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* The ''VideoGame/ClubPenguin'' Prehistoric Parties feature ''Pteranodon'' as one of the prehistoric animals penguins can transform into, which has more inaccuracies than accuracies. On one hand, it's apparently identified as a dinosaur, it lack pycnofibres, it' s tail is a bit too long (although not as much as that of ''Ramphorynchus''), the wings have pointy tips and they attach to the hips instead of the ankles and it has two wing fingers instead of three, as well as two toes. On the other hand, it's toothless and the wing attaches to a fourth (well, third in this case) finger.
20th Jan '18 5:15:47 AM Dghcrh
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Added DiffLines:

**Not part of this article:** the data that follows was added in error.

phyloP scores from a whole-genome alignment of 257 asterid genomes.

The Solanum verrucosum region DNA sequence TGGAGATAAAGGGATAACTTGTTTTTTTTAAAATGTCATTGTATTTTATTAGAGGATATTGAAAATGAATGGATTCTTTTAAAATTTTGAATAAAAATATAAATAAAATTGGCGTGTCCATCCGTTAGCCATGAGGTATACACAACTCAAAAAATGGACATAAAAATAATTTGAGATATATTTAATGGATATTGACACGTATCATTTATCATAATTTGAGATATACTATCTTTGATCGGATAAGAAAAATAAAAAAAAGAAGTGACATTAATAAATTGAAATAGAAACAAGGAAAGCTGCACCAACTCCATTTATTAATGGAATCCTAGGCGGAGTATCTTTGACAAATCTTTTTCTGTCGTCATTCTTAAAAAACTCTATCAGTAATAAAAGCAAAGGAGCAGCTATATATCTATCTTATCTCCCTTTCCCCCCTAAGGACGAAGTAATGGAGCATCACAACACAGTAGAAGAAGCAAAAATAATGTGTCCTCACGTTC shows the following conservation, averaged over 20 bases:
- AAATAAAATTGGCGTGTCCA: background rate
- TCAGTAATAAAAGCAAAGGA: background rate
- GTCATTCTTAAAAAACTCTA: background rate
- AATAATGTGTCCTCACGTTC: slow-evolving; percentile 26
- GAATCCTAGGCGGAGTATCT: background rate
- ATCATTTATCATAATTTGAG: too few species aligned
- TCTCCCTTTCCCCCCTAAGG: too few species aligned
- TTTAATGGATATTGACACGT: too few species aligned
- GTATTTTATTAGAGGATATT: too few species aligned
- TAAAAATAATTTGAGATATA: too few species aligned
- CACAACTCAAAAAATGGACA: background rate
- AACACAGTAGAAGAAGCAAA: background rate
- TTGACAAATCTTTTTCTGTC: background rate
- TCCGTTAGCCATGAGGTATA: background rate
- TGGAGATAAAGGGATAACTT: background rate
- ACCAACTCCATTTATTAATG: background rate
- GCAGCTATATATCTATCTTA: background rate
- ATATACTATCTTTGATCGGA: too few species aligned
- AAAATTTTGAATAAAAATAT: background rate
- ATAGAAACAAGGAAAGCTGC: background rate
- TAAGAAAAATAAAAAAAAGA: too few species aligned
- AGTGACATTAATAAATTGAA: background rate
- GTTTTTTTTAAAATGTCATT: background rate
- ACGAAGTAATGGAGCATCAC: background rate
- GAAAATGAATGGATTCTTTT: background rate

* The ''VideoGame/ClubPenguin'' Prehistoric Parties feature ''Pteranodon'' as one of the prehistoric animals penguins can transform into, which has more inaccuracies than accuracies. On one hand, it lack pycnofibres, the wings have pointy tips and they attach to the hips instead of the ankles and it has two wing fingers instead of three, as well as two toes. On the other hand, it's toothless and the wing attaches to a fourth (well, third in this case) finger.
18th Jan '18 5:40:36 AM Spinosegnosaurus77
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While it is true that our knowledge of prehistoric fauna is steadily improving, the depictions in popular media do not seem to be as up to date with modern science. While dinosaurs are increasingly averting the ScienceMarchesOn trope, however, the same cannot be said for the other dominant organisms during their 200-million-year reign. As a case in point, look no further than their close relatives, the pterosaurs -- the first vertebrates [[note]]that is, animals with backbones[[/note]] to [[{{Flight}} fly.]]